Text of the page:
The term “philosophy” literally means “love of wisdom.” In a broad sense, philosophy is an activity people undertake when they seek to understand fundamental truths about themselves, the world in which they live, and their relationships to the world and to each other. As an academic discipline, philosophy is primarily engaged in the study of:

  • Metaphysics – the study of the nature of reality, of what exists in the world, what it is like, and how it is ordered.
  • Epistemology – the study of knowledge, of what we can know about the world and how we can know it.
  • Ethics – the study of what we ought to do and what it would be best to do.
  • Logic – the study of the nature and structure of arguments and the reasons people give in response to metaphysical, epistemological and ethical questions.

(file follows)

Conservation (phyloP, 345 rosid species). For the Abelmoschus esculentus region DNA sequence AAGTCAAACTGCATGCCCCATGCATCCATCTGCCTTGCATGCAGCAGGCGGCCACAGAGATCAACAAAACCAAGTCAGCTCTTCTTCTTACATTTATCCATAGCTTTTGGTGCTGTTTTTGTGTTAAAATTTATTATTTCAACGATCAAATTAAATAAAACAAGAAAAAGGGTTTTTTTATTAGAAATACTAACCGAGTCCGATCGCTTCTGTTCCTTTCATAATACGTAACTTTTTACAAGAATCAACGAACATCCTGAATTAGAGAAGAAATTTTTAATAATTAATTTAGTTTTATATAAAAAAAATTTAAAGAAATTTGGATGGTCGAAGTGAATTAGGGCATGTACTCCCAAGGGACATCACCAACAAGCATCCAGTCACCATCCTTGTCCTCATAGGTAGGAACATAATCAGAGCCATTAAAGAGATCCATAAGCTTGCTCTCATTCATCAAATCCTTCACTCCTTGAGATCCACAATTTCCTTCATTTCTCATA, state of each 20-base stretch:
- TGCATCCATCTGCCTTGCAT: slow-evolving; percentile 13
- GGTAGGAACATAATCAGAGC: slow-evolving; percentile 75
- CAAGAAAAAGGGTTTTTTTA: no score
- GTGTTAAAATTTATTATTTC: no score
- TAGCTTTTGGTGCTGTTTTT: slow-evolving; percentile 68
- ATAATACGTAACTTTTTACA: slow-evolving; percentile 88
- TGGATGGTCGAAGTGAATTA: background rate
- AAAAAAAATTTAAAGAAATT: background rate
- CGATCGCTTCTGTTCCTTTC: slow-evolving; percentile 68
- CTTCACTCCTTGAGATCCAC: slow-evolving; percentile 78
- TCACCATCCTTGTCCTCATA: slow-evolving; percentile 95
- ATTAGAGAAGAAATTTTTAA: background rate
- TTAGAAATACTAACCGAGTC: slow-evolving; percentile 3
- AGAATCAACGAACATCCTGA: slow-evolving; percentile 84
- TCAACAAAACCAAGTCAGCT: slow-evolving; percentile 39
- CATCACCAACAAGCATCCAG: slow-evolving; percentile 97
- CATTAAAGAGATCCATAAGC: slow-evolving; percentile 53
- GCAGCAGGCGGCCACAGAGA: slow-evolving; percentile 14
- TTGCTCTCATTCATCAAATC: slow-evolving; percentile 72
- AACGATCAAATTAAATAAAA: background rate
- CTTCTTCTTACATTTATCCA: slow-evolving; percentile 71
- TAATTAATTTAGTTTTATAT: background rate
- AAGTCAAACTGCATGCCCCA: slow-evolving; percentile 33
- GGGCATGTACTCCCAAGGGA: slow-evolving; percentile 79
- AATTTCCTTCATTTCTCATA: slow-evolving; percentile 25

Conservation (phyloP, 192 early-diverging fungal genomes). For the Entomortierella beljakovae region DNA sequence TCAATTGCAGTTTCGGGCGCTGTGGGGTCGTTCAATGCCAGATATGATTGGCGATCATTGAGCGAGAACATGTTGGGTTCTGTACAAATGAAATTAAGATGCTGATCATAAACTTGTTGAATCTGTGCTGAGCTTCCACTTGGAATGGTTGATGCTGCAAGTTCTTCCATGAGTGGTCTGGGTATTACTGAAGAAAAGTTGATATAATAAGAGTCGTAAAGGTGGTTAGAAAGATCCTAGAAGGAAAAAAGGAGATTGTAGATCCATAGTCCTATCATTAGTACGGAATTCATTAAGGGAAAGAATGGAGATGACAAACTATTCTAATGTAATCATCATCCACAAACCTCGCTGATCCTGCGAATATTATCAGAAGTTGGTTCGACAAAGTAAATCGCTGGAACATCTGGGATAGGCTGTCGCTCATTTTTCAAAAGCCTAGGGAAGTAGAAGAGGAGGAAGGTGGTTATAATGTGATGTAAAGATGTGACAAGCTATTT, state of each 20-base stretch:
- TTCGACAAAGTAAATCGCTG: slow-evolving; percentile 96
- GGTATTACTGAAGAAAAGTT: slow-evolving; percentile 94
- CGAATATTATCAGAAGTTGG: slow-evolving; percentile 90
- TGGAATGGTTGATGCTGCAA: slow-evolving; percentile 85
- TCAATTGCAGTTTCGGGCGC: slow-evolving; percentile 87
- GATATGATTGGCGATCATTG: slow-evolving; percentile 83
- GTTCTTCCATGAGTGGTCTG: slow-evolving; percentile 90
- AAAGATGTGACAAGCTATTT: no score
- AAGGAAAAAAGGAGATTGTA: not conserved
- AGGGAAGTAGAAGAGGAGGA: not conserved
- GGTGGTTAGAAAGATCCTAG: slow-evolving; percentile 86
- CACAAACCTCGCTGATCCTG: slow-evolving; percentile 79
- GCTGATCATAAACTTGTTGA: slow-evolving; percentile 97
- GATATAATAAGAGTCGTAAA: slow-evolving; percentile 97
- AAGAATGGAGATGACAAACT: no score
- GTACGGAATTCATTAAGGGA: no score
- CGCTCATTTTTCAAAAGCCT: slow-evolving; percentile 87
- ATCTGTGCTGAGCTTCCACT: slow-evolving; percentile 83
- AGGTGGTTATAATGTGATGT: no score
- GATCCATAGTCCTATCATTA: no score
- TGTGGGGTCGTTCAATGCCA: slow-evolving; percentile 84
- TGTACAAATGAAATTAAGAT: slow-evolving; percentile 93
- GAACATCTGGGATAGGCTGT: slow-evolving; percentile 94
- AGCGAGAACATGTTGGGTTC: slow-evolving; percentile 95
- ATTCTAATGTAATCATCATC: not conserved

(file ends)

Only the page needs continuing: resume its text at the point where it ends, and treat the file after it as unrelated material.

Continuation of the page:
Assessment activities:

  • Short Answer Responses
  • Essays
  • Presentations (Oral, Multimedia)
  • Dialogues (Oral, Written)

Selection advice:

Students suited to this subject would enjoy:

  • Active discussion and debate
  • Asking questions
  • Listening and reading
  • Precise use of language

To be successful in this subject, students will need to demonstrate high level:

  • Literacy skills (reading comprehension and writing)
  • Critical reasoning skills (constructing concise arguments)
  • Analytical thinking skills (analysing and evaluating arguments)
  • Applied reasoning skills (applying theoretical ideas to real world issues and debates)

Links to further pathways:

Undergraduate and Postgraduate studies in Philosophy.

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